21 Jupiter Jupiter's moons can be as interesting as planets themselves, especially Jupiter's four Galilean moons. Io (shown here): active volcanoes all over Europa: possible subsurface ocean Ganymede: largest moon in solar system Callisto: a large, cratered "ice ball"
22 Saturn Giant and gaseous like Jupiter Spectacular rings Many moons, including cloudy Titan
23 Saturn Rings are NOT solid; they are made of countless small chunks of ice and rock, each orbiting like a tiny moon.
24 Saturn Cassini probe arrived July 2004 (launched in 1997).
25 Uranus Smaller than Jupiter/Saturn; much larger than Earth Made of H/He gas and hydrogen compounds (H 2 O, NH 3, CH 4 ) Extreme axis tilt Moons and rings
26 Neptune Similar to Uranus (except for axis tilt) Many moons (including Triton)
27 Dwarf Planets: Pluto, Eris, and more Much smaller than major planets Icy, comet-like composition Pluto's main moon (Charon) is of similar size
28 Table 7.1
29 Thought Question What process created the elements from which the terrestrial planets were made? a) the Big Bang b) nuclear fusion in stars c) chemical processes in interstellar clouds d) their origin is unknown.
30 Thought Question What process created the elements from which the terrestrial planets were made? a) the Big Bang b) nuclear fusion in stars c) chemical processes in interstellar clouds d) their origin is unknown.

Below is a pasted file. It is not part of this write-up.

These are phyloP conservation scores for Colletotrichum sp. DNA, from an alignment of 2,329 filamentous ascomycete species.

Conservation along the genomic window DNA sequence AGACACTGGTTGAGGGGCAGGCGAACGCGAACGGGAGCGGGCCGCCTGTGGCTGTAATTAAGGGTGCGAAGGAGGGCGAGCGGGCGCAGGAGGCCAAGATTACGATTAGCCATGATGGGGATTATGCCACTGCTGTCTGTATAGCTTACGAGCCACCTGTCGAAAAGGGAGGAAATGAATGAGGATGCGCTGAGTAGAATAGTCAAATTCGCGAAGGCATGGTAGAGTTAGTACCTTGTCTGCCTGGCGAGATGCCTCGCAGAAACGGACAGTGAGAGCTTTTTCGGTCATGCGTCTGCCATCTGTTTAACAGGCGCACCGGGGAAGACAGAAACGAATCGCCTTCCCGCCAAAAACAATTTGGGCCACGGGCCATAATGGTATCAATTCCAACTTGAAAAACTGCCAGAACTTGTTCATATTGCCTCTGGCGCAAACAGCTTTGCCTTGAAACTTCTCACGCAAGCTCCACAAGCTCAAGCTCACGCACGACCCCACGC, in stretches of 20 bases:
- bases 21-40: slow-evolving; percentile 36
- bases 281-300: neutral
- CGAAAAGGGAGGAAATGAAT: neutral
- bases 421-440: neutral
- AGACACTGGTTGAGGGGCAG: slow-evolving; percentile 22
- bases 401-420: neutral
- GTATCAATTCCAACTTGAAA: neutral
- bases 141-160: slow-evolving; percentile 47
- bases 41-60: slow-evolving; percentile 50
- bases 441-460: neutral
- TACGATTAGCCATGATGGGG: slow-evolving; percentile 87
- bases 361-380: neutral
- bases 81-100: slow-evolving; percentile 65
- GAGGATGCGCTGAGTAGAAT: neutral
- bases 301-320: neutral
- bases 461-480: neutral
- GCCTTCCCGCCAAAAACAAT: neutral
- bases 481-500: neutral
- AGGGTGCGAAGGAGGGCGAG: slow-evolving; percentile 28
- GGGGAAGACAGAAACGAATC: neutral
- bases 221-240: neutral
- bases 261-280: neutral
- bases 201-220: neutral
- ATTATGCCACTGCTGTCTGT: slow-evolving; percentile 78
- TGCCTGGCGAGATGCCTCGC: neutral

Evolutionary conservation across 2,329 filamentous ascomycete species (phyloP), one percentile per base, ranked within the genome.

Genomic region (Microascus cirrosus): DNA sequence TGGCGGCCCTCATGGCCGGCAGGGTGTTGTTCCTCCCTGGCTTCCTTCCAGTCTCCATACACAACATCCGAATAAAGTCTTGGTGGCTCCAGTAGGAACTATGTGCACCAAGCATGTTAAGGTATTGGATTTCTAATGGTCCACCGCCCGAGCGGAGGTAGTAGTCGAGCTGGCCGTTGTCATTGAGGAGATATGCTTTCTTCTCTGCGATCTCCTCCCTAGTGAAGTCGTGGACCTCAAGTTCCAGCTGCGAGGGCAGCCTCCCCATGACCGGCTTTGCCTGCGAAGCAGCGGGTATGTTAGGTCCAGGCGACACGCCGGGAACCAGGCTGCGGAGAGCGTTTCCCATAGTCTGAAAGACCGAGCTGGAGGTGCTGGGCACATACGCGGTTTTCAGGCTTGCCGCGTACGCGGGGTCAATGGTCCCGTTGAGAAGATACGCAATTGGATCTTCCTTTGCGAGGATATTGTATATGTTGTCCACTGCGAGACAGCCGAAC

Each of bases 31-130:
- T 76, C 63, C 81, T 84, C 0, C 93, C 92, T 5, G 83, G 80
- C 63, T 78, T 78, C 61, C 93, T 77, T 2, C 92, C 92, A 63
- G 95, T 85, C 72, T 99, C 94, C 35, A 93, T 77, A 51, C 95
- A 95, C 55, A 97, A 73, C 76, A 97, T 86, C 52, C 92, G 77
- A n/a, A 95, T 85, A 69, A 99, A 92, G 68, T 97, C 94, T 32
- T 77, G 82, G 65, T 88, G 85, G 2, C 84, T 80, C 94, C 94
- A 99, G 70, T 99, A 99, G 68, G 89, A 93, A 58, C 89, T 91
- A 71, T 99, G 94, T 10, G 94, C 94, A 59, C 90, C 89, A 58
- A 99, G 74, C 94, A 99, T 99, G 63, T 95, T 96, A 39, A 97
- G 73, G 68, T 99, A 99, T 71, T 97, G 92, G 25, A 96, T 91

31 What have we learned? What does the solar system look like? Planets orbit Sun in the same direction and in nearly the same plane. What can we learn by comparing the planets to one another? Comparative planetology looks for patterns among the planets. Those patterns give us insight into the general processes that govern planets. Studying other worlds in this way tells us about our own planet.
32 7.2 Patterns in the Solar System Our goals for learning: What features of our solar system provide clues to how it formed?
33 What features of our solar system provide clues to how it formed?
34 Motion of Large Bodies All large bodies in the solar system orbit in the same direction and in nearly the same plane. Most also rotate in that direction.
35 Two Major Planet Types Terrestrial planets are rocky, relatively small, and close to the Sun. Jovian planets are gaseous, larger, and farther from the Sun.
36 Swarms of Smaller Bodies Many rocky asteroids and icy comets populate the solar system.
37 Notable Exceptions Several exceptions to the normal patterns need to be explained.
38 Special Topic: How Did We Learn the Scale of the Solar System?